A litigated family law trial is not likely to result in a decision that satisfies all parties. When a party receives a less than favorable outcome and elects to challenge a court’s ruling, an appeal of the decision may be an option. Appeals to Indiana’s reviewing courts, the Indiana Court of Appeals, and Indiana Supreme Court, and Indiana Supreme Court offer a party an opportunity to have the trial court ruling evaluated for potential error.
It is a surprise to some that the purpose of appeal is not to present new evidence or raise different arguments. The appeal is limited to the record from the underlying trial; in other words, the evidence presented and the preserved issues. The appellate court reviews the trial court record while applying the appropriate standard of review to the specific issue alleged.
The appellate attorney may not necessarily be the attorney at the trial court level. Sometimes having an attorney with more appellate experience or one who can add a fresh perspective is most beneficial in determining what issues to appeal. A timely notice must be filed in order to preserve the ability to appeal. Written briefs are prepared identifying the issues, the facts, and the applicable legal standards. The brief contains the argument as to the party’s position and the authority, such as statutes, rules, or other case law to support that argument.
Even when one party may be satisfied with an outcome, they may find themselves in a position where they need to defend the decision challenged by the other party. The responding party, or appellee, may file a brief to respond to the issues and arguments raised by the appellant. An appellant is then permitted to reply to the appellee’s brief. Once fully briefed, the reviewing court will issue a decision along with any necessary instruction to the trial court. The entire process is lengthy and it will often be many weeks or months before receiving a decision.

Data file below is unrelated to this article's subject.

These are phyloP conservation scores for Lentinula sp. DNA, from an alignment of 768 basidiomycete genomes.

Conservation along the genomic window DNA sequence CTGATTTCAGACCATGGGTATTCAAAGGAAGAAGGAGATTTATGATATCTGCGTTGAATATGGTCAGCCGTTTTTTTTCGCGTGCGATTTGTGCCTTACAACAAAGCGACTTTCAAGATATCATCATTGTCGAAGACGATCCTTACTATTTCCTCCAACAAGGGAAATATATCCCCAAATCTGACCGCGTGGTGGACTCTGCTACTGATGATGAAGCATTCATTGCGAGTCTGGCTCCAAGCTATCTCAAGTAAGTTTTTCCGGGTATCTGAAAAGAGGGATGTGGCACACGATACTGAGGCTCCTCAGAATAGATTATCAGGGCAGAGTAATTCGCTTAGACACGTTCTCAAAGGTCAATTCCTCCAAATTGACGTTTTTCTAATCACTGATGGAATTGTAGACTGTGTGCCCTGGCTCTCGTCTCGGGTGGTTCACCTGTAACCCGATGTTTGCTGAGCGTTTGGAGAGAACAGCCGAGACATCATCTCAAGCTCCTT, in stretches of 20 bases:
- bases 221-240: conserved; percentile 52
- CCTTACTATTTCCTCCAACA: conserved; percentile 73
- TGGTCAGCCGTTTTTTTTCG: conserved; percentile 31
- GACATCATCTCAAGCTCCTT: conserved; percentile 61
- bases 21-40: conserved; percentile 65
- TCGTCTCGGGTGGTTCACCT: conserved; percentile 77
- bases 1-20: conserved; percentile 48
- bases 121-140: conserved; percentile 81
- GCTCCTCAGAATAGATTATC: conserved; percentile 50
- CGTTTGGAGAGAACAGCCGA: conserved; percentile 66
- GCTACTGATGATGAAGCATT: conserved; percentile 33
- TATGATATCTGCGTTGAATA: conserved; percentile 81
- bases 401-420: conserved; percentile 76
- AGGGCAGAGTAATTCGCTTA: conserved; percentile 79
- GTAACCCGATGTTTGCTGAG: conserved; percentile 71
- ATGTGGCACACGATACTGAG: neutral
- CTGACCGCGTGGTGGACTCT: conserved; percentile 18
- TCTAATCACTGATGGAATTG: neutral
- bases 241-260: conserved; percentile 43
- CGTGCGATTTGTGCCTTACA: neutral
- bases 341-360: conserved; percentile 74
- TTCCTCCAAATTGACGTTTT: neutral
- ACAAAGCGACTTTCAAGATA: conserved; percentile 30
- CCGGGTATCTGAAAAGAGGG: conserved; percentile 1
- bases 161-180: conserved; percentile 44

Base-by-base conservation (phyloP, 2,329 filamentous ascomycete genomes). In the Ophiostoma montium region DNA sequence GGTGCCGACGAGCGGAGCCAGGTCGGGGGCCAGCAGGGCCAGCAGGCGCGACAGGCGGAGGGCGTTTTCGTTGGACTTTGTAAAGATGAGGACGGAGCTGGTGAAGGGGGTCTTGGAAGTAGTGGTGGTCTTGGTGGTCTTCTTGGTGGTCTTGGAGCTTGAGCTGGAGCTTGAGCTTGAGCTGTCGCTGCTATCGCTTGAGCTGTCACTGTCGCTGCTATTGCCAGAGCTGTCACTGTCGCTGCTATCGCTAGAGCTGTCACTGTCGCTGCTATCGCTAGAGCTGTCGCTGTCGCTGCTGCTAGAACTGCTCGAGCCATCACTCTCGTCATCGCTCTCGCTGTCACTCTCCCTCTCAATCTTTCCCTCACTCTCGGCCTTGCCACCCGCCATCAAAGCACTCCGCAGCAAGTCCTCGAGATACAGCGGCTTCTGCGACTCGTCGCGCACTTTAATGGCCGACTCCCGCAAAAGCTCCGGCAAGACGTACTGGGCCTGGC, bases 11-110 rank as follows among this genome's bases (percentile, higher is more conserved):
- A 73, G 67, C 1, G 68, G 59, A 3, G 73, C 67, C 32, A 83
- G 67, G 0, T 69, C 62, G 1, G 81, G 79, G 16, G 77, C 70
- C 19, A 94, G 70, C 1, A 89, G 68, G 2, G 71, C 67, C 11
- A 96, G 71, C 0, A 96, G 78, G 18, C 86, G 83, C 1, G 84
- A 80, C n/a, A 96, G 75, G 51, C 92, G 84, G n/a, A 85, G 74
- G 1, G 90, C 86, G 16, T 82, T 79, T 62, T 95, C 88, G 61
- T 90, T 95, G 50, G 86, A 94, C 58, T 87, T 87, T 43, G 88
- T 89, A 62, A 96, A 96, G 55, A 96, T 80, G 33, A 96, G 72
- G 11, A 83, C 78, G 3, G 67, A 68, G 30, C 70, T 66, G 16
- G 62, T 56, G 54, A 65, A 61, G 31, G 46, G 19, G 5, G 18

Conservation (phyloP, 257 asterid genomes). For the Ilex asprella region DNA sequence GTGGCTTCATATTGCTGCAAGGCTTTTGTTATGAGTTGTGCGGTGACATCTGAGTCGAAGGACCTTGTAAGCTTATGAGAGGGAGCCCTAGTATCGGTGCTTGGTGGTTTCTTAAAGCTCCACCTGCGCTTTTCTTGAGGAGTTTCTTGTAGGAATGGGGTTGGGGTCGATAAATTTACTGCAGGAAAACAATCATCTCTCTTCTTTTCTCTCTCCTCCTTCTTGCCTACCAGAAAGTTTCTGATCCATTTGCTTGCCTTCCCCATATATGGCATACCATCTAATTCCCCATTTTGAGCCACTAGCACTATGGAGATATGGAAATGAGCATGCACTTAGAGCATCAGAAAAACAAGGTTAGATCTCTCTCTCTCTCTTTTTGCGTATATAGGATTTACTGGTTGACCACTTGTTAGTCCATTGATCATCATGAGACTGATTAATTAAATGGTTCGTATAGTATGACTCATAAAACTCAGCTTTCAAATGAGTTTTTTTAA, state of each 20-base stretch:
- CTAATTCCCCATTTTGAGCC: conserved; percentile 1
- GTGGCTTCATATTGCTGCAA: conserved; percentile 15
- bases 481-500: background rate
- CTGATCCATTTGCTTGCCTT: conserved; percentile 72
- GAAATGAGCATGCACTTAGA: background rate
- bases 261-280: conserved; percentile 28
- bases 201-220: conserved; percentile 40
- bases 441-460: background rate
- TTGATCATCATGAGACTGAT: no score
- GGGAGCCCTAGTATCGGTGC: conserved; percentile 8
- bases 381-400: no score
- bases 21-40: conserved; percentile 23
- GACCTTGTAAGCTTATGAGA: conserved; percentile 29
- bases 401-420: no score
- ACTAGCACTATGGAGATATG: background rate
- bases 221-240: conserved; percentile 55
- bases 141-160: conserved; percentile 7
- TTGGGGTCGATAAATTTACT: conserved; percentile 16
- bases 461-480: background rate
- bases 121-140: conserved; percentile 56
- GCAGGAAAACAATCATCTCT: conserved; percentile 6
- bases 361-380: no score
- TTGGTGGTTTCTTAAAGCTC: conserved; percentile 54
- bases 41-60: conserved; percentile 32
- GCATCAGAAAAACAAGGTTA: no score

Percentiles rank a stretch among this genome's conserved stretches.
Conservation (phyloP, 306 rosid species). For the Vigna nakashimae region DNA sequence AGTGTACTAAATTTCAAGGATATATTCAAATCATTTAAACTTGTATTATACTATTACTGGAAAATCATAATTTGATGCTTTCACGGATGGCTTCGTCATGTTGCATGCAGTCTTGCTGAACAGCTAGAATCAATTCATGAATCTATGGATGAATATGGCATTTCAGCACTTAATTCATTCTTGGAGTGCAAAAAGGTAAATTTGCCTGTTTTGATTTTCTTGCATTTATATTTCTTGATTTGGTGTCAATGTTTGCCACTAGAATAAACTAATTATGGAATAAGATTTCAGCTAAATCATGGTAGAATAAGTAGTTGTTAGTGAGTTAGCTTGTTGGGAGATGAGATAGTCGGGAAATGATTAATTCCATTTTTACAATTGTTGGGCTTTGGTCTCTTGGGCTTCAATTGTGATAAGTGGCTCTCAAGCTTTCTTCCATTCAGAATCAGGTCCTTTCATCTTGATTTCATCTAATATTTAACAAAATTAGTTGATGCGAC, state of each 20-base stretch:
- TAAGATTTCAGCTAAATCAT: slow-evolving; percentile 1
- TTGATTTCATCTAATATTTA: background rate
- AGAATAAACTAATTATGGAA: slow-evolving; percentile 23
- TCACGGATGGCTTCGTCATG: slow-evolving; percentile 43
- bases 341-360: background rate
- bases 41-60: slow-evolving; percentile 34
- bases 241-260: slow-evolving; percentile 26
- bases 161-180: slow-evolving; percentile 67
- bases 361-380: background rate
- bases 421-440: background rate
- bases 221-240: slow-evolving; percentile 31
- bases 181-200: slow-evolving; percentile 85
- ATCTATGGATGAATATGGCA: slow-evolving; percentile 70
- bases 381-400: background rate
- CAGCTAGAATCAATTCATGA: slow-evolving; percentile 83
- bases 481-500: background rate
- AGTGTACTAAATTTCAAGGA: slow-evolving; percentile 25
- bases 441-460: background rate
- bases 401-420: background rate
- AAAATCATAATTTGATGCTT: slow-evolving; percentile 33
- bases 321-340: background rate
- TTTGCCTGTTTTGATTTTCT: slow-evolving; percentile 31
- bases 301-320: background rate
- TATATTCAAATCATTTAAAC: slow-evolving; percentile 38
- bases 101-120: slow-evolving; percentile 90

Other post-judgment remedies may be available before appealing, such as moving the trial court to reconsider its own ruling or to correct its own error. In family law, some orders are modifiable later. It is important to review all options and filing requirements when determining what type of post-judgment action to take.
Published case law impacts not only the individual case before the appellate court, but the way other cases in Indiana may be adjudicated in the future. Whether to appeal an adverse judgment requires careful consideration of a multitude of factors, including: potential outcomes, timing, what may happen while the appeal is underway, and what costs – both time and money – will be incurred. An experienced appellate attorney can help assess whether an appeal is the appropriate next step.